22 December 2014

Comfort in Cans

Vancouver Aquarium Seafood Recipes
Ainley Jackson
Vancouver: Gordon Soules, 1977

No living creature from the aquarium was killed in the making of this book. I'm willing to bet on it.

Vancouver Aquarium Seafood Recipes was a fundraiser; its contributors – 79 by my count – were members and supporters. I was once a member myself, and for a time lived within walking distance.

Vancouver is a great city for seafood. One gets a sense in this book, but not more than that. It's a product of the 'seventies, meaning that spices are few, herbs are unheard of, and pretty much everything comes in cans. This last isn't such a bad thing. We now live over 3200 kilometres east of Vancouver, and roughly 1400 kilometres from the nearest ocean. It's a good 45 minutes drive to the nearest seafood store.

So, yeah, cans are fine.

The first dish tackled was patron Isabel M. Latta's "Buffet Salmon Casserole".

I wanted to make it just as Ms Latta had, so resisted all temptation to add ingredients. Anyone looking to follow my lead might consider adding a dram or two of milk to the condensed cream of mushroom soup, cutting back a bit on the bread, and, oh… pepper.

Kate Salter's "Tuna Baked in Scallop Shells" was even better.

Again, I'd cut down a bit on the bread.

Though neither was anything like what mother used to make, I recognize both dishes as comfort food. Just the thing as we head into the holidays.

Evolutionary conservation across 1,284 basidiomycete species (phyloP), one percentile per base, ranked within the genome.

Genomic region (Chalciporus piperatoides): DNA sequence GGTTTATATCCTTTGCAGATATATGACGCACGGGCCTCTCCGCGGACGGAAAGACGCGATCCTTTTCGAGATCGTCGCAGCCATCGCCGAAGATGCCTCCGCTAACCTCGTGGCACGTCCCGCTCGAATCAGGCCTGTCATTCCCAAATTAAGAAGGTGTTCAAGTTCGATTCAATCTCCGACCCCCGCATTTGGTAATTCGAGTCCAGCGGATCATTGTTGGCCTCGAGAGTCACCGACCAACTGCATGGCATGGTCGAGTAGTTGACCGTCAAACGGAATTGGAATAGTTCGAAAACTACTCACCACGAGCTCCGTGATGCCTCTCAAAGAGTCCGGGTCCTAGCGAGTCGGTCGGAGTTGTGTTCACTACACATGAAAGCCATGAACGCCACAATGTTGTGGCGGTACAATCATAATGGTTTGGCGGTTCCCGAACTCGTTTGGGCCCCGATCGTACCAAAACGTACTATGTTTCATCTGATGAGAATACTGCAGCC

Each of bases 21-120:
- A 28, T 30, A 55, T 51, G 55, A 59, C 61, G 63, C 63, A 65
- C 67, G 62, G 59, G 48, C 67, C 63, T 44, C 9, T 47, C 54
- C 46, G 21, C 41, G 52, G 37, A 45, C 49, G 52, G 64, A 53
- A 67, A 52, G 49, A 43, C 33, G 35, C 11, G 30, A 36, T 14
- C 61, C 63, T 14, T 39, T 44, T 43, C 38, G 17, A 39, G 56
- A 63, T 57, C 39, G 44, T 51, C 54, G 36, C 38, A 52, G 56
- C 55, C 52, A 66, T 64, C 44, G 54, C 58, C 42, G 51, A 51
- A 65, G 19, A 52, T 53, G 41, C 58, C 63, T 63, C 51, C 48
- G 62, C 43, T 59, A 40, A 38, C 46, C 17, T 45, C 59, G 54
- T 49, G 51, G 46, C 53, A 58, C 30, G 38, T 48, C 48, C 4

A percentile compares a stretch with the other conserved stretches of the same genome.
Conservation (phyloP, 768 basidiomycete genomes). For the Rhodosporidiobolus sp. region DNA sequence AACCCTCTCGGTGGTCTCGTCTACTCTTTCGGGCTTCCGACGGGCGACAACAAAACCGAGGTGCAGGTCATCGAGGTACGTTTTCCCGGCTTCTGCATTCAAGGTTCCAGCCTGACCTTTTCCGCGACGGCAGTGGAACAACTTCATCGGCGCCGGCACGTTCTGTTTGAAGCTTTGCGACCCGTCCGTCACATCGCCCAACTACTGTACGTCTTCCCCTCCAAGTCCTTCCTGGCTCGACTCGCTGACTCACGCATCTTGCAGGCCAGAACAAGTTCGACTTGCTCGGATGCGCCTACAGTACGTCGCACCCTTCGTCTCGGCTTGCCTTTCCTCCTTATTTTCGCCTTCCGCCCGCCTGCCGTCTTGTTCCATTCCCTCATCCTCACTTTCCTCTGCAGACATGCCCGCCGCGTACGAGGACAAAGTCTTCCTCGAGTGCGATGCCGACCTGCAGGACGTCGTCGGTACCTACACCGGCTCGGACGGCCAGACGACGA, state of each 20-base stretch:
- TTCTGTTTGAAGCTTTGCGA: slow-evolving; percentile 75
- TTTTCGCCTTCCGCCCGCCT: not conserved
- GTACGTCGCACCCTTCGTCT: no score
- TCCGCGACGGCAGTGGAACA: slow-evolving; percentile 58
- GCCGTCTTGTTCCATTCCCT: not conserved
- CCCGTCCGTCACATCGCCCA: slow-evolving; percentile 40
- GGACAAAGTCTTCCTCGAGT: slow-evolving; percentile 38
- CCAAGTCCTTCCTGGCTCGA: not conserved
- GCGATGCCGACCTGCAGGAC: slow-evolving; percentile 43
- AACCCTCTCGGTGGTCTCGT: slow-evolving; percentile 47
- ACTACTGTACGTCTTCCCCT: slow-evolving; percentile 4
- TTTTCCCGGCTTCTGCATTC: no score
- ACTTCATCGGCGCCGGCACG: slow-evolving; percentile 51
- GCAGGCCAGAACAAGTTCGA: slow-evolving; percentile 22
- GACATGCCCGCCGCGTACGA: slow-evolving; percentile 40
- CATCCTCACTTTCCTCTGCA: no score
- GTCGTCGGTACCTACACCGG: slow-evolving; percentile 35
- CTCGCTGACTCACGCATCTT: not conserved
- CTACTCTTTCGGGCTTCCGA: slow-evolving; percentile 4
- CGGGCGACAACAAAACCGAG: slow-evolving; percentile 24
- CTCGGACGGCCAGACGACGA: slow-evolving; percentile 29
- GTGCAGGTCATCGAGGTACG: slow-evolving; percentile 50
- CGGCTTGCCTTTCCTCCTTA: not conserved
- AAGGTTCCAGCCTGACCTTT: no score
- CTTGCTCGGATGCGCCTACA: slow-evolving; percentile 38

The one quibble I have with this fundraiser is that all measurements are imperial. This made shopping for cans a chore. I mean, really, in 1977 metric wasn't coming to Canada – it had arrived.

As for fresh seafood? For my family, in the 'seventies it wasn't even on the horizon.

Trivia: Ainley Jackson not only put the whole thing together, but contributed over one hundred illustrations.

Object: A 112-page trade-size paperback printed on glossy paper with binding fairly designed to come apart. I purchased my copy for 75¢ at the Salvation Army Thrift Store in Stratford, Ontario.

Access: As of this writing, nine copies are on offer from online booksellers. Prices range from one to five American dollars.

Library and Archives Canada and the Toronto Public Library have copies, as do four of our university libraries. Vancouverites will have to make do with a single reference copy housed in the stacks of the Central Branch.

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  1. Review brings back memories of our weekly fish on Friday meal: Tuna noodle casserole...as you said, real comfort food! I will try the tuna baked in scallop shells!

    1. I'll be interested in learning what you think, Nancy. I quite liked it myself.